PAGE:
I am an Assistant Professor of Education in the Department of Education. I teach elementary mathematics methods courses and the multicultural education course. My research interested is in exploring ways to support novice teachers to learn to implement effective teaching practices. I am currently working on investigating ways beginning teachers use mathematics curriculum and how beginning teachers implement Number Talk, a teaching approach to mental math, in ambitious and equitable ways.

Discussion as a Way of Teaching: A Constructivist View

Presented by David Salisbury

Constructivist and student-centered methods have come to dominate current thinking in all areas of the curriculum. The basic premise of constructivism is that students must construct knowledge in their own minds for cognitive change to occur. Constructivist methods such as peer-to-peer teaching, small group discussion and reciprocal teaching have been shown to be effective methods for increasing interest, motivation and long-term retention of material. This workshop will suggest strategies for small group learning, including peer-assisted learning, cooperative strategies and structures for informal small group discussion. The workshop will also suggest exercises for starting whole class discussions, strategies for maintaining their momentum, and ways to elicit diverse views and voices. Also included is information for adapting discussion methods in online teaching.

David F. Salisbury is a former professor of educational research and instructional design at Florida State University and currently an adjunct professor at Dixie State University teaching courses in education and political science. He also works part-time in DSU’s Office of Undergraduate Research.

Supplemental Instruction (SI) and Student Services

Presented by Dr. Jeff Hoyt, AVP Student Success; and Rob Gray, Director of Learning Services

Supplemental Instruction (SI) is a nontraditional form of tutoring that focuses on collaboration, group study and peer interaction outside of the classroom. Its purpose is to assist students taking “traditionally difficult” courses. SI sessions are facilitated by academically successful students known as SI leaders. These individuals have previously excelled in the course and have received training on guiding collaborative group study sessions. SI leaders attend all of the assigned lectures, take thorough notes, and participate as any other student within the course does. SI leaders plan and use a variety of teaching and learning methods within an additional 50-minute session each week to help students with study skills and course subject matter. These SI leaders facilitate active-learning activities to engage students in their own learning. Students participating in SI sessions score, on average, one grade point higher than those who do not participate. SI course professors enjoy SI because their students gain a higher level of learning, and SI sessions bring active-learning strategies into their courses.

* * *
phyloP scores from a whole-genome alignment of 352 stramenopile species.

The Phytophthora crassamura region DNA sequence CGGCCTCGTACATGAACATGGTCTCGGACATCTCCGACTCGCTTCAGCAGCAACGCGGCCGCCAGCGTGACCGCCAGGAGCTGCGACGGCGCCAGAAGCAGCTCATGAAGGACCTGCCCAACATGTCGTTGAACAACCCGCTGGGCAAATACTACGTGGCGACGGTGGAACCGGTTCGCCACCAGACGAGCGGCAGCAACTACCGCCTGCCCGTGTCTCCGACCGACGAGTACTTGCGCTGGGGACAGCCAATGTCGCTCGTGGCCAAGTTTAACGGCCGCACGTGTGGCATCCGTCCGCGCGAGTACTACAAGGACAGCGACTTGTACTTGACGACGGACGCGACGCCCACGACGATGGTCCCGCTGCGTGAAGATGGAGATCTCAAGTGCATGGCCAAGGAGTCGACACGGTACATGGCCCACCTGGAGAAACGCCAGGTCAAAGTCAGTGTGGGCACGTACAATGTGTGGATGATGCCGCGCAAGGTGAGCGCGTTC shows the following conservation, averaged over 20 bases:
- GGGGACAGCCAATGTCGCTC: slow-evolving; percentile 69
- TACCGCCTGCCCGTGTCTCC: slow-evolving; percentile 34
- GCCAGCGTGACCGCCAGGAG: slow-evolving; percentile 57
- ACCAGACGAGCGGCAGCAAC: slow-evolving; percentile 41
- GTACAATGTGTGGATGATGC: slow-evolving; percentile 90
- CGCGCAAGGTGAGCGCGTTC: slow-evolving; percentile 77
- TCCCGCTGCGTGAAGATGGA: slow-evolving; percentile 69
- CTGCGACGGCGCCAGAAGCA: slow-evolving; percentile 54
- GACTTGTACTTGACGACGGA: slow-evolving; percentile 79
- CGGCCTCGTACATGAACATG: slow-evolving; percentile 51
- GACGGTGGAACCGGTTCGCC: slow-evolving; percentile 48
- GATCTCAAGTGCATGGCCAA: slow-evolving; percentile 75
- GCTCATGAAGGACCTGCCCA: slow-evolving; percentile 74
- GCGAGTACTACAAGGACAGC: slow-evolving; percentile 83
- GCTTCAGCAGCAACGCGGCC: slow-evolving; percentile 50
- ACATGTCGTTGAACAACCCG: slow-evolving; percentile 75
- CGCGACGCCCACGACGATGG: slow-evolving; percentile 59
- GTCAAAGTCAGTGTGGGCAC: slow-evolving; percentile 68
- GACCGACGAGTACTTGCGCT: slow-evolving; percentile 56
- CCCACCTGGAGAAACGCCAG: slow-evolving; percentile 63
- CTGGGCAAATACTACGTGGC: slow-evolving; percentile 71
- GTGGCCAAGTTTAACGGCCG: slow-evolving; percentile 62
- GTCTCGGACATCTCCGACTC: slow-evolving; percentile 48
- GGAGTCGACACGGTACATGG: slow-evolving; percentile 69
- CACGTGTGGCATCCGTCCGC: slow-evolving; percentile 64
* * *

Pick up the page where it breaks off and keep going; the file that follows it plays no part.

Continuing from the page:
Jeff Hoyt, Assistant Vice President for Student Success and Co-Curricular Assessment at DSU, earned his doctoral degree from the University of Utah in Educational Leadership & Policy, higher education emphasis. He has twenty-two years working in higher education at Utah Valley State University, the University of Utah, Middle Tennessee State University and recently came from Florida Atlantic University, serving for about three years in his current position at DSU.

Rob Gray is the Director of Learning Services at Dixie State University. He has a bachelor’s degree in Professional and Technical Writing from DSU and an MFA degree in Creative Writing from the University of New Orleans. Rob has worked as an instructor in the English Department for the past ten years and in the DSU tutoring centers for the past four.

Taking Away Grades to Focus on Student Learning and Success

Presented by Lauren DiSalvo with student panelists Elliott Hong, Karina Larsen, and Allie McGlothlen

I am proposing to discuss “ungrading,” which is a pedagogy that redirects time and attention away from grades and towards learning, feedback for improvement, and reflective processes. This is an approach that removes grades from the classroom, so far as possible, with students providing their own final grade instead. By removing grades, “ungrading” advocates a learning forward approach that emphasizes students’ learning and risk-taking in the classroom. This pedagogy encourages students to think about and implement extensive feedback on assignments, which they reported making them feel relevant and seen, inspired to continue assignments, and focused on self-improvement and reflection.